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B.P.R.D.: Vampire #3 Advanced comics review
By Leroy Douresseaux
May 28, 2013 - 9:48

Dark Horse Comics
Writer(s): Mike Mignola, Gabriel Bá, Fábio Moon
Penciller(s): Gabriel Bá
Inker(s): Fábio Moon
Colourist(s): Dave Stewart
Letterer(s): Clem Robins
Cover Artist(s): Fabio Moon
$3.50 U.S., 28pp, Color




bprdvampire03.jpg
B.P.R.D. Vampire #3 cover image

First appearing in Hellboy: Seed of Destruction, the Bureau for Paranormal Research and Defense (the B.P.R.D. or BPRD) protects America and the rest of the world from the occult, the paranormal, and the supernatural.  Beginning with its own title, B.P.R.D.: Hollow Earth, the B.P.R.D. series focuses on the team and sometimes individual agents, as is the case with the new comic book series, B.P.R.D.: Vampire.

B.P.R.D.: Vampire is a direct sequel to B.P.R.D.: 1948 and is separate from the main B.P.R.D. series.  Set in 1948, the five-issue miniseries follows an apparently doomed Agent Simon Anders and his quest for revenge against a clan of vampires and its Gorgon-eyed queen, Hecate.

After consulting “witch maps,” Anders travels to Cesky Krumlov, Czechoslovakia.  There, he and his guide, Hana Novarov, who is from the Krumlov History Museum, begin a quest to find Krumlov Castle.

As B.P.R.D.: Vampire #3 opens, Anders and Hana find the castle, or actually, they fall into it.  Once inside, Anders meets the conniving sisters, Katharina and Annaliese.  His big meeting is with the master of the castle, who tells him of a horrific bargain he made centuries ago.  It turns out, however, that both Anders and the master have things to learn, but will the bloodthirsty Anders stay calm long enough to learn anything?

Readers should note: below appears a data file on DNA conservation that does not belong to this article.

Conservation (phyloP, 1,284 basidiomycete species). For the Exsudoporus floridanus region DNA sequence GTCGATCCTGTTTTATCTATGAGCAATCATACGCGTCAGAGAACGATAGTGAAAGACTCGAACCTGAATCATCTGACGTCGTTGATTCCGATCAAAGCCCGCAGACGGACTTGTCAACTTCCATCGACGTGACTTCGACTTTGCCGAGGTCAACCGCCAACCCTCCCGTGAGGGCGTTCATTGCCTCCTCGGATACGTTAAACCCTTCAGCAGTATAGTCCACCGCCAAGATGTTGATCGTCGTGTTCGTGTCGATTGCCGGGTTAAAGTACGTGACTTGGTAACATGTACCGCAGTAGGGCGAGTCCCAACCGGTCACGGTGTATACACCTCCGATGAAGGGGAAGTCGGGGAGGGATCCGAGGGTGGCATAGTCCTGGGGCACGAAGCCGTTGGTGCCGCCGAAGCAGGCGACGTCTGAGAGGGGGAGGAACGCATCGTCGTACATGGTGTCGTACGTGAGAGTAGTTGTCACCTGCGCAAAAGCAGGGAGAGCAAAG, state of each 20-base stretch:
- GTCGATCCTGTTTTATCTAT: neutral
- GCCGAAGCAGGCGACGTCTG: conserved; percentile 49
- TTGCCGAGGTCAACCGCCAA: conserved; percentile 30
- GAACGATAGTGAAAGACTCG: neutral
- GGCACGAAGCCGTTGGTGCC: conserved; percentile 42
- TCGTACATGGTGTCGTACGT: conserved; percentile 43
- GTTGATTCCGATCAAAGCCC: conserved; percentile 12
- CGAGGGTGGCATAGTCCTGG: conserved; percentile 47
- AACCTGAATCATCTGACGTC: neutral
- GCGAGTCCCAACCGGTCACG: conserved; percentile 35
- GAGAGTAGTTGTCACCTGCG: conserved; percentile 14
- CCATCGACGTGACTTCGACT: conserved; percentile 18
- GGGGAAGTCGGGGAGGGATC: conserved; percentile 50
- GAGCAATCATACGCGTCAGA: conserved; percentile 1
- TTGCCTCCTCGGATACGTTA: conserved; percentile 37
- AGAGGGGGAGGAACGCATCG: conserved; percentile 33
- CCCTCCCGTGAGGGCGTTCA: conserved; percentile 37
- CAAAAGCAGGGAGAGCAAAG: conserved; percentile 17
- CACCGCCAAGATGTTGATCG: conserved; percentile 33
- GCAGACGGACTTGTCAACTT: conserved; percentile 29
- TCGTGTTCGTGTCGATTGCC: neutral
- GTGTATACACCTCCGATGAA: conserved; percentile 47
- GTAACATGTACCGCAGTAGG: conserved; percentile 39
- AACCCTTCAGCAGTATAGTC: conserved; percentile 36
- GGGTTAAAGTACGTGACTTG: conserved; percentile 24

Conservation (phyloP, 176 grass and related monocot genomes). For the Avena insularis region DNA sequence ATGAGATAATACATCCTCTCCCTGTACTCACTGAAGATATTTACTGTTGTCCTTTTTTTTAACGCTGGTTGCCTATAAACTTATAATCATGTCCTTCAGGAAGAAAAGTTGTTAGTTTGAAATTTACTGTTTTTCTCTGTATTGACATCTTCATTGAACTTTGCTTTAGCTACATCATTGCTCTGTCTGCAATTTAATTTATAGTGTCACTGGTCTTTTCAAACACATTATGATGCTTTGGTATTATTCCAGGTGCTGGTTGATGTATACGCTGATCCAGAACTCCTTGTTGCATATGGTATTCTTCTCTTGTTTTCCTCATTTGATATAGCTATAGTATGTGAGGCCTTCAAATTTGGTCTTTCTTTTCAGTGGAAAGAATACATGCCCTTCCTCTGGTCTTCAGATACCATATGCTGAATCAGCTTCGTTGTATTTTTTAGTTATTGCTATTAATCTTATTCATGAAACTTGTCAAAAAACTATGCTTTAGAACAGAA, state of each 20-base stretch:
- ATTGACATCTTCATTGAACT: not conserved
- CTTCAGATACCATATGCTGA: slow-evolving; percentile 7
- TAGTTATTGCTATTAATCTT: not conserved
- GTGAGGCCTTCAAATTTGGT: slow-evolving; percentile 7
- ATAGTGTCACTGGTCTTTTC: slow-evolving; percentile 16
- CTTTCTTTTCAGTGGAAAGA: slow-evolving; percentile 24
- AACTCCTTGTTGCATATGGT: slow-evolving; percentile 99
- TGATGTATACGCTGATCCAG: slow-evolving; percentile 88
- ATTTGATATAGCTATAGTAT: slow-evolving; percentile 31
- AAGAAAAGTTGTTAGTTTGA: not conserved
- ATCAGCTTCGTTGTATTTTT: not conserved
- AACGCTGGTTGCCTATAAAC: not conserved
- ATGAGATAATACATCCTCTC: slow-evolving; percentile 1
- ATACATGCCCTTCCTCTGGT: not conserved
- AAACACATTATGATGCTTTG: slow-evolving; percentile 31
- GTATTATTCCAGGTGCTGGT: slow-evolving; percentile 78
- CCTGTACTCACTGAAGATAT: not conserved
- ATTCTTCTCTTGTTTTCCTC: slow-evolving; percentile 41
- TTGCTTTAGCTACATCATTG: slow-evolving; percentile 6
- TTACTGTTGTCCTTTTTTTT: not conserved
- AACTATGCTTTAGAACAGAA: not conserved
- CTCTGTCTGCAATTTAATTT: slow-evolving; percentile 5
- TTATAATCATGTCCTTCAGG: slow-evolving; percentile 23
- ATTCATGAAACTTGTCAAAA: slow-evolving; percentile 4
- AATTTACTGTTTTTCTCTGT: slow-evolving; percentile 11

THE LOWDOWN:  Individual issues of the B.P.R.D.: Vampire series are quick reads.  There is not a lot of dialogue and little exposition, but the main reason this is a quick read is because the story is so engaging it just demands to be read.

I can’t help but race through the pages to view the visually arresting art by Gabriel Bá and Fábio Moon, with its graphically striking colors by Dave Stewart.  Stylistically and visually, this series recalls the early black and white horror films of Italian filmmaker, Mario Bava (Black Sunday).

Also, the story twists and turns like a reptile in clumsy hands, waiting to strike the unprepared, but attracted reader with revelations and with changes in character.  B.P.R.D.: Vampire is heading for a smashing ending.

POSSIBLE AUDIENCE:  Fans of Hellboy and of good comic books will want to read B.P.R.D.: Vampire.

 


Rating: 9/10

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